(Stillness in the Storm Editor) The below article presents information in a way that might lead some to conclude extraterrestrial DNA has been found in the human genome. But it would be more accurate to say that non-human DNA has been found, as in, 8% of the material comes from retroviruses that inserted DNA into the genome as a result of making contact with an organism that later contributed to the current stock of human beings.
Where this DNA came from is unknown, but what maybe more important is that it suggests the human body is a product of many different processes, not one single line of evolutionary development. Foodstuffs and exposure to other living things in the environment probably plays a significant role in how human beings evolved. As such, the idea that the food one eats alters genetic expression and makeup is something that remains obscure, yet has a valid basis in scientific study. Thus, this is an important mechanism to understand for releasing the effect of food on the body and how genetically modified organisms are a hazard to one’s health when engineers haphazardly splice in genetic material without conducting proper research.
Epigenetics is the study of how genes are expressed due to environmental triggers, either chemically in the form of food and toxin exposure or energetically in the form of electromagnetic interactions, some of which are due to emotional expression. Emotions have chemical and energetic components both of which alter genetic expression. But changing or adding genetic codes is a different thing altogether.
Vertical Transmission is the process of altering a genome because the mother is infected by a pathogen during pregnancy. And, of course, sexual reproduction, in general, is the merging of two separate genetic stocks into one organism that transmits new genes into a family tree or pedigree. But Horizontal Gene Transfer occurs when genetic material jumps from one organism to another by other than sexual or “vertical” means, acknowledged as playing an important role in the evolution of creatures today.
In the following study, retrovirus insertions were found, making up over 8% of the genetic material in human beings. Retroviruses insert RNA into the cell, which is copied to DNA forming what is called a provirus that remains in the host cell and can pass on to descendants in what are called endogenous retroviruses (ERVs). It is these ERVs that comprise 8% of the genetic material of non-human origin. But the original purpose or activity of these viruses has been altered over time, via deletion or recombination and have been bent to suit functions in concert with the host organism. In other words, in the past, viruses added genetic material to organisms and then that living thing used what was added in a way that changed it for the use of the host. But to be clear, not all such additions are arguably beneficial.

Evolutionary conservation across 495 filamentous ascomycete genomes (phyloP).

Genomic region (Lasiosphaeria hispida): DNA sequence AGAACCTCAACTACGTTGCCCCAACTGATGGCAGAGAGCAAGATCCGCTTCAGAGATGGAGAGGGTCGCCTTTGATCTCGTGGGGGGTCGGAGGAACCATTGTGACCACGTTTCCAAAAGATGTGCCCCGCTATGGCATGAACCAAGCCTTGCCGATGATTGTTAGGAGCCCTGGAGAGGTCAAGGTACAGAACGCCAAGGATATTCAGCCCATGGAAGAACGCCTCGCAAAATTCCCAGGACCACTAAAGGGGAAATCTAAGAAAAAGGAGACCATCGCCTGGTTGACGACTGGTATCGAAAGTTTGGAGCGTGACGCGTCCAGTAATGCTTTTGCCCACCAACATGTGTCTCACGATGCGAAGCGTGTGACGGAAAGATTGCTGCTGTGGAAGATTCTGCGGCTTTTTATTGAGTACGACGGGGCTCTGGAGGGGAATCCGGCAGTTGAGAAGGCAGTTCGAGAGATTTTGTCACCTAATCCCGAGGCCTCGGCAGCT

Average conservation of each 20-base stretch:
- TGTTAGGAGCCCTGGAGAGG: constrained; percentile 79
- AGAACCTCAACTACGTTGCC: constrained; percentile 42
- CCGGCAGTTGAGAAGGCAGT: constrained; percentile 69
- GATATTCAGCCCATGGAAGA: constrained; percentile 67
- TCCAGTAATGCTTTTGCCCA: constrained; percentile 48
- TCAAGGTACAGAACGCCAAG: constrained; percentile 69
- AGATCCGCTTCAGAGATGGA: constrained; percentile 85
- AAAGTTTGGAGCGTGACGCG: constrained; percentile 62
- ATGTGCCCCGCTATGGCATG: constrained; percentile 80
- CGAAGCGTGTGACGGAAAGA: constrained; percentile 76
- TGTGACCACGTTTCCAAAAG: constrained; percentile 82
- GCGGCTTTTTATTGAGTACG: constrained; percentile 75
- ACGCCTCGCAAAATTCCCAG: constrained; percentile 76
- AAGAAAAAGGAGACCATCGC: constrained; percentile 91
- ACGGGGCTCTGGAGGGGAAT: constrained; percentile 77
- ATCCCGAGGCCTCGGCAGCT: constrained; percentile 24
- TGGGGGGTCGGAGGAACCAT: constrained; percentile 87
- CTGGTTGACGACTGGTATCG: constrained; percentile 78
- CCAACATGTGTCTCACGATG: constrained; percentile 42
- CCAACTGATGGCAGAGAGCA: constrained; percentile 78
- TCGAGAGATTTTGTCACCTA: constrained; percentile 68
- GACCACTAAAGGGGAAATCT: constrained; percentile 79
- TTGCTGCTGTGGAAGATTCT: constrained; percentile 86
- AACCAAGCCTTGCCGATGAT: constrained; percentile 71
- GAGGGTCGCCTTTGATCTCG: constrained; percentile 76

And this is where the notion of extraterrestrial alterations of the human organism can be discussed. But to be clear, the study cited below does not actually entertain this notion. However, readers can easily make the deduction that extraterrestrials could alter the human genome using retroviruses and foodstuffs (as the biotech industry has already done over the past 70 years), suggesting that the Sumerian culture that was introduced to modern grains may have had a non-human benefactor.
It has been recognized that comets and other extraterrestrial objects can (and do) contain material (in the form of microbes or viruses) that could influence the genomes of Earth, which through retroviral processes, alter the human organism. Whether or not these extraterrestrial sources of DNA came from intelligent civilizations or not remains a topic of speculation, but the possibility cannot be denied as of yet.
Some researchers and secret government whistleblowers contend that the human race might be a product of many genetic manipulations. One insider contends that 22 different genetic programs have influenced modern humans in the past, some of which are still being carried out by extraterrestrial groups to this day. While such claims are rarely taken seriously by mainstream science, there is no valid reason to dismiss them out of hand, especially given the findings of the study discussed below.